U.S. Making Little Progress in Health Care Improvements, Annual Report Says
U.S. residents "have made little, if any, progress" in improving their health since 2000, according to a report released Monday by the United Health Foundation and the American Public Health Association, the Columbus Dispatch reports. The report, titled "America's Health Rankings 2005," examined 18 health measures -- including personal choices, community factors and health policies -- and ranked each state according to their grades (Crane, Columbus Dispatch, 12/13).
It also compared the health of U.S. residents to that of residents in other countries, including the United Kingdom and Japan (Bloomberg, 12/12). According to the Dispatch, U.S. residents' health improved at a rate of 1.5% annually through the 1990s, but since 2000 it has improved by just 0.3% annually. UHF said improvements are needed particularly in anti-tobacco policies, obesity, infant mortality, health insurance coverage and access to primary care.
The report said health measures are worse for blacks, Latinos and other minorities in many cases, "highlighting a need to eliminate disparities" in the U.S., according to the Dispatch (Columbus Dispatch, 12/13).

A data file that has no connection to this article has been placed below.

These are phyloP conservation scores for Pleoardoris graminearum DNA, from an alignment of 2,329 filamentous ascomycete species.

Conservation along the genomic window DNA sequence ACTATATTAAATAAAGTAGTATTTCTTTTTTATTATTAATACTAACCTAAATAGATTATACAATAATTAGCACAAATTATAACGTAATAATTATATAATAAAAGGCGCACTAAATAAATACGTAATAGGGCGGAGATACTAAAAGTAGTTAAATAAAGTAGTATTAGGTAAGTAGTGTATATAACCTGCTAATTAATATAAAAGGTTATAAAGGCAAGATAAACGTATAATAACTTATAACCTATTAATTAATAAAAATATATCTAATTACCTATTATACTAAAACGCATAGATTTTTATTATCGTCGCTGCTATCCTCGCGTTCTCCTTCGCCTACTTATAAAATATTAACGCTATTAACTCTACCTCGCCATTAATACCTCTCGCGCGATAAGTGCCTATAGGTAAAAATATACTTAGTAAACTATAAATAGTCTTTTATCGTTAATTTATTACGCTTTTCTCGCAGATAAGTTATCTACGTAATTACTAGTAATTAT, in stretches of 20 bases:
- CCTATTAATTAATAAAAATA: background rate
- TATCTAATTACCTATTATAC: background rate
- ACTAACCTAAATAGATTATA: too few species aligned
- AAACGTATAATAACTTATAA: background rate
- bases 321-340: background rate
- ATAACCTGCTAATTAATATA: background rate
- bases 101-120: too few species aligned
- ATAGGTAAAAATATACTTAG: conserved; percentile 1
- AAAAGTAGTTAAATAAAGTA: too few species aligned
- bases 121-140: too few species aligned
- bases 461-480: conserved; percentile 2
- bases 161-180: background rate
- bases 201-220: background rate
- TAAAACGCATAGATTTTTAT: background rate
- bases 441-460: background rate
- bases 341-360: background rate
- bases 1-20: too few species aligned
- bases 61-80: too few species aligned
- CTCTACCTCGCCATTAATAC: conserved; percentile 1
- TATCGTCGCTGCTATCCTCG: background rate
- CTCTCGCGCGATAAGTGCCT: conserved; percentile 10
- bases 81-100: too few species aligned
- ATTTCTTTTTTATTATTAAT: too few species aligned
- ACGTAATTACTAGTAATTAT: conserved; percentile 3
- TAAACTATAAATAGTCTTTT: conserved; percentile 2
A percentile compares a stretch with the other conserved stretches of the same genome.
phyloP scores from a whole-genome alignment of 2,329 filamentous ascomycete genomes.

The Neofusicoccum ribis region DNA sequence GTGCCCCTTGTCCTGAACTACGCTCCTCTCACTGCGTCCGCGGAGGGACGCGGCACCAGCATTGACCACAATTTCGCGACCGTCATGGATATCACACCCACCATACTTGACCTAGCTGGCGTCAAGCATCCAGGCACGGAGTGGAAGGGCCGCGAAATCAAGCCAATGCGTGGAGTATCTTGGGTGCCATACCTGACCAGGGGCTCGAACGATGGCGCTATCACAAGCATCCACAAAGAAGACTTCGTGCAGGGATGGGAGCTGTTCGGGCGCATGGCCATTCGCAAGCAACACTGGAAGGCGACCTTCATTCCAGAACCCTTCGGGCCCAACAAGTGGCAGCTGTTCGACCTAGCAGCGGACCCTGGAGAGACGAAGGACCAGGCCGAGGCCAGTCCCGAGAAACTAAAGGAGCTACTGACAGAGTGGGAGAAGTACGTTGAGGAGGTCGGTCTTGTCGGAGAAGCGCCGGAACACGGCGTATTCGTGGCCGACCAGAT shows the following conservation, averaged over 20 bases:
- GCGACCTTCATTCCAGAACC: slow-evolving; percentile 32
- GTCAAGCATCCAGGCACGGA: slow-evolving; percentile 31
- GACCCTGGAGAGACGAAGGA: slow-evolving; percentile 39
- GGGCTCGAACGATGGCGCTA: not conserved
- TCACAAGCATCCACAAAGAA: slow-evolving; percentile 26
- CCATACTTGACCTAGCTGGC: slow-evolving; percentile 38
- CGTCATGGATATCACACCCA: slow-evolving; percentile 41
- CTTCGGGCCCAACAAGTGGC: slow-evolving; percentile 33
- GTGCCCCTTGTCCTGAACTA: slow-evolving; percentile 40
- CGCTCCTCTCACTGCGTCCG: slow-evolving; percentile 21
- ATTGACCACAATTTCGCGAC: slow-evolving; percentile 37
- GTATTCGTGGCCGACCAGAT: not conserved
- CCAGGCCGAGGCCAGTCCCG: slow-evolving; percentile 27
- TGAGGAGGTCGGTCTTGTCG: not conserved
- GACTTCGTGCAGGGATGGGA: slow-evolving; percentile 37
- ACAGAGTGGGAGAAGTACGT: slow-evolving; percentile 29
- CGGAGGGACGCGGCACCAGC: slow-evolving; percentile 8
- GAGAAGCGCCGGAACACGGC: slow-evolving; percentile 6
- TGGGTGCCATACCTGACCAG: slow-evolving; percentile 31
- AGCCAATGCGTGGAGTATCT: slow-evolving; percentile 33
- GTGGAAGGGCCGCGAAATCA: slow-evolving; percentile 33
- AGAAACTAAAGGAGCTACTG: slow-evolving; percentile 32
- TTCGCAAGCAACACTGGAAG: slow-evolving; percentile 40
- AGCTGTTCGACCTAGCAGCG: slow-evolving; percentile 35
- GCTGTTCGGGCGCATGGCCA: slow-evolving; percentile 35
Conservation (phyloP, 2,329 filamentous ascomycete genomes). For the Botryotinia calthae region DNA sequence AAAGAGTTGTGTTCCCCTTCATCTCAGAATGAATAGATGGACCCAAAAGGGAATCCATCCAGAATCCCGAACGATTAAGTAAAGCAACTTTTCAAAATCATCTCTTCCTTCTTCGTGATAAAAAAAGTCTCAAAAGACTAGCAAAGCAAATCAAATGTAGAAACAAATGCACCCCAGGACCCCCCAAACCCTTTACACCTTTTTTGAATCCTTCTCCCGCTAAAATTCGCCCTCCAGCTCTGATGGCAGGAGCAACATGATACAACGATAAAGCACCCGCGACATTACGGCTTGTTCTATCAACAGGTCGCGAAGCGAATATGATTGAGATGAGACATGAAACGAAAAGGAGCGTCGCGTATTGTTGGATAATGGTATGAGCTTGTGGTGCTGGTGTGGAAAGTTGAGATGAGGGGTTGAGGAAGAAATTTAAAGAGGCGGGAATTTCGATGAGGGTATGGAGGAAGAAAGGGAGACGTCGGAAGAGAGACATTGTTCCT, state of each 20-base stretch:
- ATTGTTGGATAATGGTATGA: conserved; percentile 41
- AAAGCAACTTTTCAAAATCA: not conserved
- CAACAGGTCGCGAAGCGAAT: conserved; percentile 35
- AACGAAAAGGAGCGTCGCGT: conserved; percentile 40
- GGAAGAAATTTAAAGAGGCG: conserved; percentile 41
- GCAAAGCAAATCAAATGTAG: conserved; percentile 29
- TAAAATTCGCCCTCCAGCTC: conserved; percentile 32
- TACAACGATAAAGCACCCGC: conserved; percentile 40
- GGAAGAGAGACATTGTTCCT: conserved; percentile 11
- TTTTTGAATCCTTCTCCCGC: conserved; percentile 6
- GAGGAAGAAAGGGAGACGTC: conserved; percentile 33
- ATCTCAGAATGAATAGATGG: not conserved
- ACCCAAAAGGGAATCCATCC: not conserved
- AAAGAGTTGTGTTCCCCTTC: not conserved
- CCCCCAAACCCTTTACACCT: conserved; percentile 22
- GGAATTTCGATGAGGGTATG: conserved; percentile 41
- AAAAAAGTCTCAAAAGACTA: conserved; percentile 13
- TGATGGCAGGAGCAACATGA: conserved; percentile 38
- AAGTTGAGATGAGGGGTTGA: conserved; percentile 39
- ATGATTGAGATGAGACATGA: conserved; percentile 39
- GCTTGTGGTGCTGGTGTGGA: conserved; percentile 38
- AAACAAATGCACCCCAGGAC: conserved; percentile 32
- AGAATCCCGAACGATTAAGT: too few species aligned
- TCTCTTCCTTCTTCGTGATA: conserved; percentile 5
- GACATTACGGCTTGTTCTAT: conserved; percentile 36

The report ranked Minnesota as the healthiest state for the 10th time since 1990, reflecting its low rates of uninsured individuals, premature deaths, infant mortality and child poverty, according to the St. Paul Pioneer Press (Salisbury, St. Paul Pioneer Press, 12/13). Minnesota was followed by Vermont, New Hampshire, Utah, Hawaii and North Dakota. The states that received the lowest rankings -- from 46th to 50th -- were Arkansas, South Carolina, Tennessee, Louisiana and Mississippi (Smith, Minneapolis Star Tribune, 12/13).
The lowest-ranked states have higher rates of premature deaths, infant mortality, cardiovascular and motor vehicle deaths, and "high percentages of children in poverty," the Pioneer Press reports (St. Paul Pioneer Press, 12/13).
Reed Tuckson, UHF's vice president, said, "We are stagnating now. We have got to really get busy" (Bloomberg, 12/12).
Georges Benjamin, executive director of APHA, said, "When you get back to the root cause" of health disparities, "it comes down to poverty (and) lack of health insurance" (Columbus Dispatch, 12/13). Benjamin said the U.S. government should fund more public health campaigns to encourage U.S. residents to change unhealthy behaviors (Bloomberg, 12/12).
The report is available online.